As the transformation of water into wine means the transformation of the religion of rites to the religion of life, the expulsion of the merchants means the transformation of a material cosmos into a spiritual one. A new temple is a new cosmos. The relationship of human beings with God from now on takes place in a structure different from the temple of Jerusalem. Both signs point to the radical transformation of the universe in which human beings live thanks to the glorification of the Son of Man.
In According to John the signs are not intended to cause the witnesses to believe that Jesus is a prophet with supernatural powers that allow him to communicate the word of God or to do things that break the limits of nature. He is not a wonder worker. He gives signs, and their function is to bring about the recognition of the crucified as the glorified, the only one who has ascended to heaven because he is also the only one who descended from heaven. Informing his Father that he has fulfilled his mission, Jesus declares that his disciples “know in truth that I came from thee, and they have believed that thou didst send me” (17: 8).
The signs point to THE SIGN. The crucifixion and the resurrection, the events of the three days, comprise the object needed by faith, and as such the way by which the Son returns to the Father, and the way in which those of faith live in the presence of God. On this account the narrator, conscious that the cross and the life of the Risen One change the cosmic reality, explains: “When therefore he was raised from the dead, the disciples remembered that he had said this, and they believed” (2: 22). Was it impossible to believe in Him before the resurrection? -- that is, to believe that he was the one sent by the Father, the one who descended from heaven.
We are told that the signs were meant to produce faith, even if indirectly. The transformation of water into wine, identified as the first sign, caused the disciples to believe (2: 11). The expulsion of the merchants from the temple, when later remembered, caused the disciples to believe (2: 22). The healing of the Roman official from Capernaum, identified as the second sign, caused the official and his household to believe (4: 53). At the end of the gospel the narrator affirms that he provided enough signs to cause the readers to believe (20: 30). For the members of the Johannine community, surely, the signs were arrows that pointed to “the third day”. Those who see the “sign of Jonah” are true disciples.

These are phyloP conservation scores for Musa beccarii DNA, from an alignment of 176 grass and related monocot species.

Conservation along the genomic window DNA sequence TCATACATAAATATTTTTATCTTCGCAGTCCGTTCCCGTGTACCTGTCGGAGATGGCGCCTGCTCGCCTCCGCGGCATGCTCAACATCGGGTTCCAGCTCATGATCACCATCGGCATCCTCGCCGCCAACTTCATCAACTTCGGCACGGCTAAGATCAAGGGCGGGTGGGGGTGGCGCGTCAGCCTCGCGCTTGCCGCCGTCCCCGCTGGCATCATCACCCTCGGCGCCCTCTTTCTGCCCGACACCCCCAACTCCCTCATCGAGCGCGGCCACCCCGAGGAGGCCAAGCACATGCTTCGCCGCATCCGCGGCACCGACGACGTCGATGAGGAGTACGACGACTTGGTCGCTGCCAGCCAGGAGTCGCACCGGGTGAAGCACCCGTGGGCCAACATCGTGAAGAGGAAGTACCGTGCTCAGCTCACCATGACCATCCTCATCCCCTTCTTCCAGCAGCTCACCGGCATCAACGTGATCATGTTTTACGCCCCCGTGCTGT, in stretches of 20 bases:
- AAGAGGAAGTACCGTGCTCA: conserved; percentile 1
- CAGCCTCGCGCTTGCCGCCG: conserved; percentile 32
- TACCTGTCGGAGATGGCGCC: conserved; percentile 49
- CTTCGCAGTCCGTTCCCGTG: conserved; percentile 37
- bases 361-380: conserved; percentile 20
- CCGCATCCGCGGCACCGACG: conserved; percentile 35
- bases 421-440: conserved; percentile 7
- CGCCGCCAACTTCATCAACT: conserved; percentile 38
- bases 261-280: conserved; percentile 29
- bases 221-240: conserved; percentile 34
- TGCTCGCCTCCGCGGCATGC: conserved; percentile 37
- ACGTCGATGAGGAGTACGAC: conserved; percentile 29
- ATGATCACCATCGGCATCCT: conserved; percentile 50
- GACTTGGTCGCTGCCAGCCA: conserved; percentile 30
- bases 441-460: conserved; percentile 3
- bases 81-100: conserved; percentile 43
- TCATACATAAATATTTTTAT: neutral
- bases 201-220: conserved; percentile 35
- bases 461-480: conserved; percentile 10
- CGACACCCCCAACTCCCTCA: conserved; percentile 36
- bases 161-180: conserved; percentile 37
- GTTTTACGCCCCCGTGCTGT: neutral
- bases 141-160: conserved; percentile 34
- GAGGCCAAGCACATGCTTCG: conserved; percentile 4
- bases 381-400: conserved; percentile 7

Obviously, however, before his glorification on the cross (I can’t think of a greater oxymoron), the signs were ambiguous. They did not automatically produce faith. The narrative of this gospel is characterized, among other things, by not introducing the reader to the story little by little, opening up the plot and its meaning in a way that the reader can reasonably follow to the desired conclusion. The way the material is here presented, from the very beginning the reader must have full knowledge of the symbolic universe of the plot if understanding of the story is to be gained at all. Only those who believe that the crucified has been glorified by the Father can see the signs for what they are.
The consequence of the expulsion of the merchants from the temple was that “many believed in his name when they saw the signs which he did” (2: 23). The narrator warns us, however, that Jesus did not trust their faith (2: 24 – 25), and Nicodemus, who comes to Jesus attracted by the signs but in the night so as not to be seen by “the Jews”, is their representative. He recognizes that only one who has a special connection with God can perform them (3: 2). When Jesus instructs him not to give importance to earthly things (miracles), however, Nicodemus becomes disoriented, asks “How can this be?” (3: 9), and disappears into the night from whence he came. “Jesus knew from the first who those were that did not believe” (6: 64).
Later in the story we read that a multitude was following Jesus because they had seen signs and healings, and therefore declared him to be “a prophet” (6: 2 -4). This reaction, undoubtedly, is not sufficient. After the raising of Lazarus, the chief priests and the Pharisees gathered the council concerned by the fact that “this man performs many signs” (11: 47). Their decision, of course, was not to believe. Rather, they decided to kill him.
Those who joyously receive him in Jerusalem, while the authorities are seeking to kill him, have been influenced by the sign of the raising of Lazarus (12: 18). They had heard of his resurrection and wished to see him as he was coming to Jerusalem with Jesus (12: 9). The chief priests now planned to put Lazarus also to death (12: 10). The curiosity of the multitude, for sure, was not faith.